The Ubuntu Touch Phone


The following article became – as many things in the technical branch – outdated shortly after publishing. The Ubuntu Phone project doesn’t exist anymore as such, it is nowadays community-driven and named UBPorts. Which is awesome, better than Ubuntu Phone ever was. Check it out on!

Half a year ago I got fed up with the mobile phone triopoly of Google, Apple and Microsoft. Being a Linux nerd for years I thought the time was right to evaluate the Ubuntu Touch phone.

There are only a few phone brands sold with a native Ubuntu OS. Offers can be found on the homepage of Ubuntu for phones. There is also the possibility to put the OS on a huge variety of phones yourself, but it is not recommended for inexperienced users as it demands quite some skills to make it work. Also I took the easier way and ordered the cheapest of the Ubuntu Phones, the BQ Aquaris 4,5.

What actually is the Ubuntu Phone? The official commercial reveals more about Ubuntu-founder Mark Shullteworth’s eating and leisure habits than anything else.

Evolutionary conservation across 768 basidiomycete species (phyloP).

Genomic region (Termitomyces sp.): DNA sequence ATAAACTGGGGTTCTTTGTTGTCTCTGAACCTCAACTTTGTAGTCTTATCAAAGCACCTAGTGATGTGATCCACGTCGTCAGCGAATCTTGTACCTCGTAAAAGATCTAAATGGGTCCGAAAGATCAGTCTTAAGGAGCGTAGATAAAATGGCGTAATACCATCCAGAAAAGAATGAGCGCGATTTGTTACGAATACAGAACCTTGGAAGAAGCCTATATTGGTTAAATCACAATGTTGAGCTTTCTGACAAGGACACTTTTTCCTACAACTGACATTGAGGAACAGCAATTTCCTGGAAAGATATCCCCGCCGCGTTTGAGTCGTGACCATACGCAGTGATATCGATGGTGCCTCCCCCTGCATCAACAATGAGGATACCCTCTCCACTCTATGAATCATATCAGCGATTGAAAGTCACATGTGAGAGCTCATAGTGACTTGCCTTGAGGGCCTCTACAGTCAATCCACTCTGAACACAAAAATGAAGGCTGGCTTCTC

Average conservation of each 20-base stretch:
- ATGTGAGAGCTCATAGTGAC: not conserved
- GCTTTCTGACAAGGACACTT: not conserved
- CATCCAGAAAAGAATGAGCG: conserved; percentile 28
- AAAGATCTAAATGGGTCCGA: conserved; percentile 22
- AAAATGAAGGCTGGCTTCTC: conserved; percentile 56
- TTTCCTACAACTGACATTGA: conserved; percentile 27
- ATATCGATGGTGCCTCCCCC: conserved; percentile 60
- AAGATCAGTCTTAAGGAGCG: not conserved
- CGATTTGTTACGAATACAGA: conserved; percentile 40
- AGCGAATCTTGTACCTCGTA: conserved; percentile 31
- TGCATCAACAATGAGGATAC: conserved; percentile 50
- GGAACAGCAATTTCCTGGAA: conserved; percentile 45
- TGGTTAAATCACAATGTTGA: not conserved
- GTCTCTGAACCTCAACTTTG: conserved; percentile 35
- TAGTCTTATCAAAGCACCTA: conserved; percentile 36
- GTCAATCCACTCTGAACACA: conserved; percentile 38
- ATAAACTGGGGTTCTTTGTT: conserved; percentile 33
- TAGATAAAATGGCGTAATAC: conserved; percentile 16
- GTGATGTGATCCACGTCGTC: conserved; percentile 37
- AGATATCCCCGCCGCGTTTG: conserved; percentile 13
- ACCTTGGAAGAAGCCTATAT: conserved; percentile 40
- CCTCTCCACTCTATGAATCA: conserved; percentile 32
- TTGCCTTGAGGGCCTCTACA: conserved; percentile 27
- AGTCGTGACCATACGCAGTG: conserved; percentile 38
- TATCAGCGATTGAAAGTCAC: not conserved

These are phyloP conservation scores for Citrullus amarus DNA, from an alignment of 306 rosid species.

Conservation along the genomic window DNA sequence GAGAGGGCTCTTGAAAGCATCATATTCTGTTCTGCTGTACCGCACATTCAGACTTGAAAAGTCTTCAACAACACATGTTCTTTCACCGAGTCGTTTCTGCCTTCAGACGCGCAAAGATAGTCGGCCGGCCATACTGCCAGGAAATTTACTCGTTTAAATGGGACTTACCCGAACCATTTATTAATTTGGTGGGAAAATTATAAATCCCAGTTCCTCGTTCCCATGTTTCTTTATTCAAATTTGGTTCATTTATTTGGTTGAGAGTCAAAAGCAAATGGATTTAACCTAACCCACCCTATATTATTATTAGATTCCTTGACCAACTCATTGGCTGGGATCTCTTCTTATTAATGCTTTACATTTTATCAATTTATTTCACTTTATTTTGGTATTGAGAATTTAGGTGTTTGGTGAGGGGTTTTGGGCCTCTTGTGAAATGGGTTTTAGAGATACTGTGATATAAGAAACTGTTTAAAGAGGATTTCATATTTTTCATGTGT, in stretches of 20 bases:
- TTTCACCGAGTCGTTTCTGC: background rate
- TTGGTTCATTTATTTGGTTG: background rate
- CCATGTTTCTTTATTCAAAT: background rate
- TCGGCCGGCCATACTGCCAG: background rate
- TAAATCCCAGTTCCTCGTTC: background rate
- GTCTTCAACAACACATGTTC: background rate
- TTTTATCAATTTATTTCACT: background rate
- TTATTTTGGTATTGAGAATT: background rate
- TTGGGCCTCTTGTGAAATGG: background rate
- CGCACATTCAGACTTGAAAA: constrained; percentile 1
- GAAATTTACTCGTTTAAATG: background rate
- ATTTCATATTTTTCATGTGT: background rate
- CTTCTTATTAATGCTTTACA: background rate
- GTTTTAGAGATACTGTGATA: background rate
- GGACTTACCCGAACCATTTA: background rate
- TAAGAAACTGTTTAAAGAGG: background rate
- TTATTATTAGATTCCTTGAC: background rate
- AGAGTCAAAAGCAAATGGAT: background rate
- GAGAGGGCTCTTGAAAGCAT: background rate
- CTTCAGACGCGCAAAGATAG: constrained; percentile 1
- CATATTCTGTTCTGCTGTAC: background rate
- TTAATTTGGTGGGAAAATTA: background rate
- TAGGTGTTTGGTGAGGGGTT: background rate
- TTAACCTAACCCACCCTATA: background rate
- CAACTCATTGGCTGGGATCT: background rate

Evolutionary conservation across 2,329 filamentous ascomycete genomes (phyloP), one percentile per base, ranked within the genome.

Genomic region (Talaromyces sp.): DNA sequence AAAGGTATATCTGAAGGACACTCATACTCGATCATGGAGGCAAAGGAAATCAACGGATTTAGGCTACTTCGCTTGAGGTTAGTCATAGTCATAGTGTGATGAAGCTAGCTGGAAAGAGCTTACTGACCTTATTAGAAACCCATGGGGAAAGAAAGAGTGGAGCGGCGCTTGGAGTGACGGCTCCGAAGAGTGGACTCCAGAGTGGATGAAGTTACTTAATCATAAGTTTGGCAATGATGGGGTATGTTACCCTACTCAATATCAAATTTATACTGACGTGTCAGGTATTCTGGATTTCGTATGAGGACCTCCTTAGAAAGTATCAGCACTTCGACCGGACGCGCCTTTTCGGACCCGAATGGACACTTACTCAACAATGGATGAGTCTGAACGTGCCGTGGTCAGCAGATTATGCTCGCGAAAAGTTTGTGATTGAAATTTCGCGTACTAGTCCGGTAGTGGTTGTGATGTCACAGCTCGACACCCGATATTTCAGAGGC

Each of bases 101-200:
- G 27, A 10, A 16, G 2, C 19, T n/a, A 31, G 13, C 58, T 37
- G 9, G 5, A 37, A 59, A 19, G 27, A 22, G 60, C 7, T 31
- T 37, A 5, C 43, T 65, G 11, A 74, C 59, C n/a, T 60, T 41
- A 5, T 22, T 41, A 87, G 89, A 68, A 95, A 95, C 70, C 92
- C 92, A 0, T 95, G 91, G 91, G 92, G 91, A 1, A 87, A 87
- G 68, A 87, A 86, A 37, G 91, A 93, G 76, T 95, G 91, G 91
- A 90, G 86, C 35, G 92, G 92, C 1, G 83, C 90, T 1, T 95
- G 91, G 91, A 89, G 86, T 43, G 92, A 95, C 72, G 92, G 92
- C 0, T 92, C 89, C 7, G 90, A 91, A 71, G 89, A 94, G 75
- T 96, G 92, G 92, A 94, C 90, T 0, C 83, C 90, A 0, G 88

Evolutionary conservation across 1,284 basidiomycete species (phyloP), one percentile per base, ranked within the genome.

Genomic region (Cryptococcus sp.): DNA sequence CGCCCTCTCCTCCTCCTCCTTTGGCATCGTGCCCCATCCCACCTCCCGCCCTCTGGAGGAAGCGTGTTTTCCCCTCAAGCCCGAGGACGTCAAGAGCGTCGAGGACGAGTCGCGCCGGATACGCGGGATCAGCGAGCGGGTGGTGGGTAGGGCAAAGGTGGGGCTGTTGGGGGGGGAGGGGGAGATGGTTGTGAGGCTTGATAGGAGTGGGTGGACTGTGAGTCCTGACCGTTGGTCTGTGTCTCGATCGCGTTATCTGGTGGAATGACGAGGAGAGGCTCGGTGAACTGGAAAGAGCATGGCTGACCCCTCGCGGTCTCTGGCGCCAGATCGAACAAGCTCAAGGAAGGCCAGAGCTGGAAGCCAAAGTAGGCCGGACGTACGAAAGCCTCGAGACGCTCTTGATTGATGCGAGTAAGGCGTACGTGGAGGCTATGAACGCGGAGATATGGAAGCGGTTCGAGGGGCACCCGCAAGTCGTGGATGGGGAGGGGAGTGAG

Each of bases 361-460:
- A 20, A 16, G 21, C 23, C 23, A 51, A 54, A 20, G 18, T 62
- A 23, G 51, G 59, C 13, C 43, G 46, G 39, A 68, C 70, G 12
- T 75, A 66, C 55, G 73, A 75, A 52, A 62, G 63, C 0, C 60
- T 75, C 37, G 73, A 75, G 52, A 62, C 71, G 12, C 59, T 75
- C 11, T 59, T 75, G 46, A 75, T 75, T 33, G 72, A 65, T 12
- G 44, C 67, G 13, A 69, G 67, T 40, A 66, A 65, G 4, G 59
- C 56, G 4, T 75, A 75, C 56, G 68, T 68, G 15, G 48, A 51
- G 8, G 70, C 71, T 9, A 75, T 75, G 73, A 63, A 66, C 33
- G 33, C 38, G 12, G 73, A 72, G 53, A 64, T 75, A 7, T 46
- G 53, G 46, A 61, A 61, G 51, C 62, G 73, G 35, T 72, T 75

Ubuntu is one of the most successful distributions of the free Linux operating system. Since the last year Ubuntu is also available for mobile phones. The competition with the three giants Microsoft, Apple and Google makes Ubuntu’s success in this sector a really difficult enterprise.

Let us take a closer look on the phone itself. The Aquaris looks nice, is not too heavy and comes with two slots for SIM-cards. The first setup is really easy, the touch-screen has a smooth feel. I was used to Android and Cyanogen Mod, but the navigation is completely different on Ubuntu. It takes some time to get used to but once you did you don’t want to go back. The whole system works neatly, there are several updates and upgrades every month and also the offer of Ubuntu apps is growing every day. If you are happy with it like this, you can leave it.